The result was terrific. The pork chops tasted hmmmm juicy and tender and the sauce complemented well. The only thing about cooking anything deep fried is the lingering smell and oilyness of the kitchen. The cleaning up always require more time and energy. It’s time to check out those deep fryers.

Below is the recipe for those who are interested. :)

Ingredients (serves 2)

250 g pork chops / pork loin

1 small potato, sliced

1 tomato, cut into wedges

1 onion, quartered

Frozen mixed vegetables (corn, carrots, peas), 4 tbsps

9 Hup Seng cream crackers, crushed into fine crumbs in ziplock bag (alternative: panko)

1/4 cup plain flour

1 egg, beaten

Vegetable oil (I used rice bran oil)

Marinade for pork chops

a pinch of salt

rice wine, 1 tbsp

a dash of pepper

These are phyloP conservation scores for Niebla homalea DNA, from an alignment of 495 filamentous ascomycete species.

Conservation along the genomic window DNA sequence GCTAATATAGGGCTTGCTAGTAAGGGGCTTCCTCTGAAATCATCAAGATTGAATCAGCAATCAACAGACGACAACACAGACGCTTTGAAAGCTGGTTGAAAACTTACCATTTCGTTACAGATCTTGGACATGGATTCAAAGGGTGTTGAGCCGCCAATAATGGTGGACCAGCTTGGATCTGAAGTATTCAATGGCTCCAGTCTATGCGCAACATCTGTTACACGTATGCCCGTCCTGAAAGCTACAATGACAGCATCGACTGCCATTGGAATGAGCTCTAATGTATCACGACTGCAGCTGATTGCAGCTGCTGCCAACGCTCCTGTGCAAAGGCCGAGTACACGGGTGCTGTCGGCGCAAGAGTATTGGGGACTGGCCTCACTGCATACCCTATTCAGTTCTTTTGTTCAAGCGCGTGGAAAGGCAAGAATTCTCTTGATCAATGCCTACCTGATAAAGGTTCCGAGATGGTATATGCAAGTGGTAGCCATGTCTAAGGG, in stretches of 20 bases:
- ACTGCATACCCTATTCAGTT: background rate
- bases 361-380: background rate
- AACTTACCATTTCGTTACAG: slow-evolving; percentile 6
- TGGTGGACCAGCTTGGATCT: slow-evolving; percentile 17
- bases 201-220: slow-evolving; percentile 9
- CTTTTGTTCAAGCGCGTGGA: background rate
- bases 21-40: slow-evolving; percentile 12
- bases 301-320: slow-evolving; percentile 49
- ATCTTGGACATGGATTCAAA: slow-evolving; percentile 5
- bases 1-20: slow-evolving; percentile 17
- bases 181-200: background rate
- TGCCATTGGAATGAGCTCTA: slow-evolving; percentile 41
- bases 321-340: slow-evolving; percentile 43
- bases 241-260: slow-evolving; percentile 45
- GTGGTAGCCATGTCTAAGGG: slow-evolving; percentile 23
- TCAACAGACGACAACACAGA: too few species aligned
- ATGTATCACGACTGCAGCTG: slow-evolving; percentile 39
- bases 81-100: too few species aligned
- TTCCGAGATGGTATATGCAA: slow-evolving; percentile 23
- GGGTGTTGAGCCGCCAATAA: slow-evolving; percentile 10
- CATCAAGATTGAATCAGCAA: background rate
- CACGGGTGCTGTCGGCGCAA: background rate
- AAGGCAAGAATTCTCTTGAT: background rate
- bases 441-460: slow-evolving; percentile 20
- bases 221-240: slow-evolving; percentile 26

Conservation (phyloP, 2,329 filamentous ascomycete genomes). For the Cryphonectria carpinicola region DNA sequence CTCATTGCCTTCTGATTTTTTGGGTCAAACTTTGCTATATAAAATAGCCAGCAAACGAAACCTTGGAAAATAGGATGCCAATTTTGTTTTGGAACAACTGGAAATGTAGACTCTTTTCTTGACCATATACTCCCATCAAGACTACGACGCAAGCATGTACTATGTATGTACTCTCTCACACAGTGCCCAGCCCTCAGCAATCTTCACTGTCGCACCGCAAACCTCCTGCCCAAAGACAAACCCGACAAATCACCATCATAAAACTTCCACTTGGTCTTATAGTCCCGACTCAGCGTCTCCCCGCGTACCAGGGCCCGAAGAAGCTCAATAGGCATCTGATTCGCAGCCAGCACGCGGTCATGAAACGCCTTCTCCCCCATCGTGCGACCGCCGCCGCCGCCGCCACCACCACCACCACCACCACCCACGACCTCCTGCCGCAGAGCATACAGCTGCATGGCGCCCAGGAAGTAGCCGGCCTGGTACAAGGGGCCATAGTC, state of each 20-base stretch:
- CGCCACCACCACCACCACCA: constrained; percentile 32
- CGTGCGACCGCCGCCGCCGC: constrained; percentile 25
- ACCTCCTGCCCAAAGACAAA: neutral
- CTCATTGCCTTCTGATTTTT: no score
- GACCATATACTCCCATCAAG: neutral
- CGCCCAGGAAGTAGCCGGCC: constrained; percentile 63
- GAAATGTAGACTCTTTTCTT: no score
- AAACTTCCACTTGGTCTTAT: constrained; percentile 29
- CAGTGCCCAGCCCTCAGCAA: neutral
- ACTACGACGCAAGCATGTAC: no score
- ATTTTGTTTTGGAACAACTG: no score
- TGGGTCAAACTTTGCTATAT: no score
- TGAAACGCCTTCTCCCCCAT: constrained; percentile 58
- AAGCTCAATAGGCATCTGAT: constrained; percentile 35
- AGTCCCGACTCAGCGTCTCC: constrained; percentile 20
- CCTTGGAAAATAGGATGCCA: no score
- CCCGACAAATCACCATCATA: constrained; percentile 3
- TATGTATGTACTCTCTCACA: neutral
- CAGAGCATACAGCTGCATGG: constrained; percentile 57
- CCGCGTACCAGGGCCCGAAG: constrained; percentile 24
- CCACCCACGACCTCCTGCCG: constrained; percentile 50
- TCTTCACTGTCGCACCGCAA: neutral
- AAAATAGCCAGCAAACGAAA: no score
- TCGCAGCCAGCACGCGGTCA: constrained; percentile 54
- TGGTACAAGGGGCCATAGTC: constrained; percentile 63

a dash of 5-spice powder

a few drops of sesame oil

cornstarch (1/2 tbsp)

Sauce Mix

water (1/2 cup)

cornstarch (1/2 tsp)

light soy sauce (2 tsps)

sweet chilli sauce (1/2 tbsp)

tomato ketchup (6 tbsps)

sugar (2 tbsps)

rice vinegar (1/2 tbsp)

a few drops of sesame oil

Method

1) Sandwich the pork chops between 2 sheets of cling wrap and beat lightly with the blunt side of chopper knife or a meat mallet to tenderize them. (Note: thick chops must be sliced to at least 1 cm thickness)

2) Mix pork with marinade, wrap and set aside for 1 hour in the refrigerator.

3) Pan fry potato slices until lightly brown. Set aside.

4) Get ready the flour, beaten egg and crumbs in 3 separate plates. Dip pork into flour, then egg and finally crumbs. Make sure pork chops are thoroughly coated with crumbs before deep fry until golden brown.

5) Let the chops cool before cutting them into strips. Arrange them on a serving dish.